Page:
THE UK Government has “rubbished” its own plans for anti-strike legislation, Labour has said.

The party pointed to quotes from the Transport Secretary who, speaking not one month ago, said that the anti-trade union laws which the Tories have proposed were “not a solution to dealing with the industrial action we see at the moment”.

And they highlighted tracts from the UK Government's impact assessment of such legislation which said it could actually lead to an increase in the frequency of strikes.

Louise Haigh, Labour’s shadow transport secretary, said: “The government openly accepts this damaging, counter-productive legislation could increase disruption and strike days on the rail network. And the Transport Secretary himself admits it is no solution.

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“Rather than forcing through legislation that could exacerbate disruption and undermine workers’ rights, the government should show some responsibility, get around the table and start negotiating to find a deal.”

The Tories’ proposed anti-strike laws will look to set “minimum safety levels” during industrial action for services including health and transport, and could allow trade unions to be sued over the impact of their action.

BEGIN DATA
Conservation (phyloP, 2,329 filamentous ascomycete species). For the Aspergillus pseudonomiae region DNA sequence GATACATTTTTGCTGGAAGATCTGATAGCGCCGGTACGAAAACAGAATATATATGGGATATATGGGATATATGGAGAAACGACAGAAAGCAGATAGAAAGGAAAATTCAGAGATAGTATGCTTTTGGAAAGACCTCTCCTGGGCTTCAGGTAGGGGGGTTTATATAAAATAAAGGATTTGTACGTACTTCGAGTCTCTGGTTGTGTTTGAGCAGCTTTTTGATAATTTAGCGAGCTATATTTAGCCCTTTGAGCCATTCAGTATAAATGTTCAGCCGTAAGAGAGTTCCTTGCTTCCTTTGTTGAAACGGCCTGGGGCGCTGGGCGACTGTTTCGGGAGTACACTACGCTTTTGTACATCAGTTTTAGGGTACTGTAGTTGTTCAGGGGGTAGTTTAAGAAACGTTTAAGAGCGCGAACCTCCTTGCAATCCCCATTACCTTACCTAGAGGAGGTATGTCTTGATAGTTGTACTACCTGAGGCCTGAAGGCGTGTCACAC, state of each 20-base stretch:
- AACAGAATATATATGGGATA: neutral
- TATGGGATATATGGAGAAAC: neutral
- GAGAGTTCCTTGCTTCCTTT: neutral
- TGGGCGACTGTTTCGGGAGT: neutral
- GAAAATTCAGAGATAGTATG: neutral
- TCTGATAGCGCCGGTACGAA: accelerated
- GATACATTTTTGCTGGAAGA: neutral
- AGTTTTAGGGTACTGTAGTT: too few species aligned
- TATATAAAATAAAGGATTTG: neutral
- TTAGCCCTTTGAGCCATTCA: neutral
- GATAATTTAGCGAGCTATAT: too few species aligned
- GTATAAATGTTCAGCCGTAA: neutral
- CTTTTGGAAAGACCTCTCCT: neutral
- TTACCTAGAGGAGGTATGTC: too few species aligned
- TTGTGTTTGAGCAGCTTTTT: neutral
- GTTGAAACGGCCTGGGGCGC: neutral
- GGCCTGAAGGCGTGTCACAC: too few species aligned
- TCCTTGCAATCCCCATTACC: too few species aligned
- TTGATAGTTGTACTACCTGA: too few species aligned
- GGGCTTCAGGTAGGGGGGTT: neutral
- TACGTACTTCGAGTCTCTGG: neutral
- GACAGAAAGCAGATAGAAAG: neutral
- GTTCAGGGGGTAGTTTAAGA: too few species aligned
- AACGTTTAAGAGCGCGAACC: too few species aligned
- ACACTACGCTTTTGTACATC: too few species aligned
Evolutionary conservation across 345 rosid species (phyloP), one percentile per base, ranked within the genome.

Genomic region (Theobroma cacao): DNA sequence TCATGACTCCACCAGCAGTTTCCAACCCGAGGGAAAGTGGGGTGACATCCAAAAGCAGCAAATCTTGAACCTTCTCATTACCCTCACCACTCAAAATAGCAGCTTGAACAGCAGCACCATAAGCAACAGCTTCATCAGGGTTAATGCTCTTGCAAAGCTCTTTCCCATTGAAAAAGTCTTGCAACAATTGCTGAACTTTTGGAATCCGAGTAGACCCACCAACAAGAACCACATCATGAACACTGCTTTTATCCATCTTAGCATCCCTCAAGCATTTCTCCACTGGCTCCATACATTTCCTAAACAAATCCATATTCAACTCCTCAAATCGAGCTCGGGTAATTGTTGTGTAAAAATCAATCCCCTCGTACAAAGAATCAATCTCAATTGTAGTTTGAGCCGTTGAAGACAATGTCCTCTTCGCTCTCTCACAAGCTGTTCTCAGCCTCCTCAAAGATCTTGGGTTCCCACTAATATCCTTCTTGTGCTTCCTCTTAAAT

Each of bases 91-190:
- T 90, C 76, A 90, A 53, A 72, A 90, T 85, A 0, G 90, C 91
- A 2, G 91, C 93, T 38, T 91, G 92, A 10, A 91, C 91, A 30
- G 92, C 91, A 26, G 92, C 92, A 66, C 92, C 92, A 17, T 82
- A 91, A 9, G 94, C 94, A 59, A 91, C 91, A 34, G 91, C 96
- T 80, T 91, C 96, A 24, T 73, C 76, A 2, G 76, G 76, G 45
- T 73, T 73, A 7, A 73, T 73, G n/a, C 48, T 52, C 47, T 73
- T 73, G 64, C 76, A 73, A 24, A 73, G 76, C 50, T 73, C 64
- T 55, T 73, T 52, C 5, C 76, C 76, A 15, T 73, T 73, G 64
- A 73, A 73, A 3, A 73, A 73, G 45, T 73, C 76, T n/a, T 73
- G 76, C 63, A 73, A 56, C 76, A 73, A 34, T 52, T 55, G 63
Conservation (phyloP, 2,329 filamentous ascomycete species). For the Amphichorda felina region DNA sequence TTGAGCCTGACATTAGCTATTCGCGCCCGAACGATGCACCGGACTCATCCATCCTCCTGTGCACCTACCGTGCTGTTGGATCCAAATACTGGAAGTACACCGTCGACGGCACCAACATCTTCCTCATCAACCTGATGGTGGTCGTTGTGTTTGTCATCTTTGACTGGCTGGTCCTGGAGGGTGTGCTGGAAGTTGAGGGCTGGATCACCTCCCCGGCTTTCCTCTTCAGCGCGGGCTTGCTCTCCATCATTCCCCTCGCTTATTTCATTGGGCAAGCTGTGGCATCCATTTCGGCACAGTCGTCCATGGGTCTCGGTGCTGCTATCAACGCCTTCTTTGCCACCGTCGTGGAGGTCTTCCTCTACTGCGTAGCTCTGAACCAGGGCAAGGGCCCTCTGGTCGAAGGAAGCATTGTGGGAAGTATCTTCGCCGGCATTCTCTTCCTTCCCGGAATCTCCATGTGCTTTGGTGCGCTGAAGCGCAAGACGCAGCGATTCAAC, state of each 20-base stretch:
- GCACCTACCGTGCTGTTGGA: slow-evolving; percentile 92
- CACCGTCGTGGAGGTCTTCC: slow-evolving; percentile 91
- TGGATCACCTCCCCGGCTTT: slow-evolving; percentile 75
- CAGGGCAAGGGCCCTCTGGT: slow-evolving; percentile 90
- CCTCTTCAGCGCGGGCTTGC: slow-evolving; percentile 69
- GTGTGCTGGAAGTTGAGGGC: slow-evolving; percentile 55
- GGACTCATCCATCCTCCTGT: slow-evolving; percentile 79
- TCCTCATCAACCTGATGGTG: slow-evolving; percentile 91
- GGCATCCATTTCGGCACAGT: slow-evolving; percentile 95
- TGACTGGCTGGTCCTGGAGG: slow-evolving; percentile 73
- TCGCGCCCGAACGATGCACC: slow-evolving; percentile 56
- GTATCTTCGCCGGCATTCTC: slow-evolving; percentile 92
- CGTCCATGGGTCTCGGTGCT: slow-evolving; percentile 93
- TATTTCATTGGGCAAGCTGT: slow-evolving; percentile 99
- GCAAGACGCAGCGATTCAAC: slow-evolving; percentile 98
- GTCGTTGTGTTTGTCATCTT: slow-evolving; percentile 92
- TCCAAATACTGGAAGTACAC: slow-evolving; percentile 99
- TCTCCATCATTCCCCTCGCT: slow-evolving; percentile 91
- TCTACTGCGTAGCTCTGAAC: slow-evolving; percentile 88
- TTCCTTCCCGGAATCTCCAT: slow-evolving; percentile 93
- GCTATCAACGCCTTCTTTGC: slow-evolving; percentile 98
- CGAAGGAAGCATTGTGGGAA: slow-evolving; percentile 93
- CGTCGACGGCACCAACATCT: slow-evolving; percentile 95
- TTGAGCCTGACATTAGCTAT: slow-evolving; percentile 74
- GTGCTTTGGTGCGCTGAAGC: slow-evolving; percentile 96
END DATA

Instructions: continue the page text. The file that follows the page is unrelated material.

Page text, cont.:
Mark Harper, the Tory Transport Secretary, appeared to accept during a Transport Select Committee meeting on December 7 that such laws were “not a solution”.

“That legislation, however quickly it is progressed … is not a solution to dealing with the industrial action we see at the moment,” he said.

“The other thing I would say is that while that legislation may well improve the service that passengers receive on strike days, my priority is to try to ensure we resolve the industrial dispute, so that passengers don’t have strike days. That is how you get better service to passengers.

"You resolve the disputes, rather than have a slightly better service on strike days."

Furthermore, his Transport Department’s impact assessment of the proposals suggested they could have a litany of unintended negative effects. These would include a higher frequency of strike action, an increase “in staff taking action short of striking”, and compounded staffing issues if bosses fire workers who go on strike and are unable to replace them.

The proposals have already met with fierce opposition, with the SNP’s Mhairi Black condemning them “in the strongest possible terms”.

Scottish Trade Union Congress head Roz Foyer further warned the laws would be the “thin end of the wedge”.

“What this government is talking about is basically having an excuse to drive a bulldozer through workers’ rights,” the trade union boss told the BBC.